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Book Review: On Lone Star Trail by Amanda Cabot

by Sandra Ardoin

Cover Art
Revell Publishing

On Lone Star Trail, the third book in Amanda Cabot’s Texas Crossroads series, wraps up a trio of romances at Rainbow’s End in Dupree, Texas with a bit of a quadrangle.

An accident involving a motorcycle left Gillian Hodge, a concert pianist, injured and unable to resume her beloved career.

I feel rudderless,” she admitted. “I had my life carefully planned, and now there’s nothing. I have no idea what I’ll do next, because the only thing I know is music.

TJ Benjamin still mourns his wife’s passing, leaving him unable to resume his life and faith. The crashing of TJ’s motorcycle begins a new chapter for them both.

I like to get the bugs out of the way first, so let me say the one picky complaint I had about this novel is—with the exception of a subplot character—everyone is so doggone nice. I’m not saying the main characters don’t have problems. Both of them do, which adds tension to the plot and makes them less than perfect. However, the virtues of the surrounding characters, even the setting, and the way the MCs handled things made it all seem a little too perfect at times. I kept waiting for someone to do something that burst that “nice” bubble.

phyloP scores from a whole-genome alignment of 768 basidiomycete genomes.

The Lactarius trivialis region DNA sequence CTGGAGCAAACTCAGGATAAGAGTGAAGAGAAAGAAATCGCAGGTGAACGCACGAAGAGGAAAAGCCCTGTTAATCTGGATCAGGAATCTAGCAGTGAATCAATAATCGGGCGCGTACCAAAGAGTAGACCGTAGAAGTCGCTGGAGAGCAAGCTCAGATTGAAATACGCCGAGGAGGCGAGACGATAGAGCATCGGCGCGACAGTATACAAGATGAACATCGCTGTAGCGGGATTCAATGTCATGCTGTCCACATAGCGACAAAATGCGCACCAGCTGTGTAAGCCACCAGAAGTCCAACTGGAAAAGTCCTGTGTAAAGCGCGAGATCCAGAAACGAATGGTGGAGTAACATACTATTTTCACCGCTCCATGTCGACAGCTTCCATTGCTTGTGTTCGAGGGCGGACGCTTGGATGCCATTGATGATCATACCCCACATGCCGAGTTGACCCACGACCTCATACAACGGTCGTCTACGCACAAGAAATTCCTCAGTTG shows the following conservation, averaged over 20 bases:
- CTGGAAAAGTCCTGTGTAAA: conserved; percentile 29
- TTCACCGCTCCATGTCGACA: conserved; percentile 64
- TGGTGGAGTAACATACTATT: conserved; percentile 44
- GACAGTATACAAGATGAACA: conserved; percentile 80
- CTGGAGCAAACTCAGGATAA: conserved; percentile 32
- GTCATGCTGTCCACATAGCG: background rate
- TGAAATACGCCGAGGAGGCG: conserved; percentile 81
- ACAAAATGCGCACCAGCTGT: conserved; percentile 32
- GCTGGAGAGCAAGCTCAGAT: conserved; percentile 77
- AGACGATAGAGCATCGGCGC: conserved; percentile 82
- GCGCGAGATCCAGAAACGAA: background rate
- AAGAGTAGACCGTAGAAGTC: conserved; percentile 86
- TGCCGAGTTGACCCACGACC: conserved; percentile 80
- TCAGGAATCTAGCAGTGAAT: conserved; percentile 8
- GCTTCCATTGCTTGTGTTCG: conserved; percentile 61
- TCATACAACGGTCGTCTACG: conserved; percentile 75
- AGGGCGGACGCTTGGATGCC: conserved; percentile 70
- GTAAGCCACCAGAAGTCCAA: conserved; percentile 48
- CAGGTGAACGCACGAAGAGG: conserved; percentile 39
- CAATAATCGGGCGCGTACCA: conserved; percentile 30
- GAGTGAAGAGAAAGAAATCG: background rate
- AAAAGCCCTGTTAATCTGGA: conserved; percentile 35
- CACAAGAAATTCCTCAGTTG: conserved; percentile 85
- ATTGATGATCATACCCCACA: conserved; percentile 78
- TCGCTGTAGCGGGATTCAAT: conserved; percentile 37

Even with my bug, I enjoyed the way Gillian and TJ’s romance developed—as friends and confidantes first, before the realization of something more dawned on them. Yet, it didn’t seem forced. I liked the way they helped one another come to terms with their emotional and spiritual issues. And I liked that their spiritual struggles were interwoven into their daily “life” struggles. 

God had a strange sense of humor. TJ closed the door and looked around. He could practically hear heavenly laughter as God watched him settle into a cabin named Moses. There was definite irony in a man who used to be called the RV Reverend being stranded at a Christian resort within walking distance of two dozen RVs.

On Lone Star Trail makes for a good finale to a sweet series, like Oatmeal-Raisin Bars (recipe in the back of the book)—not too heavy, but satisfying.

What is the last series you read that left you sad because it was over?

As an author of heartwarming historical and contemporary romance, Sandra Ardoin engages readers with page-turning stories of love and faith. Rarely out of reach of a book, she's also an armchair sports enthusiast, country music listener, and seldom says no to eating out.

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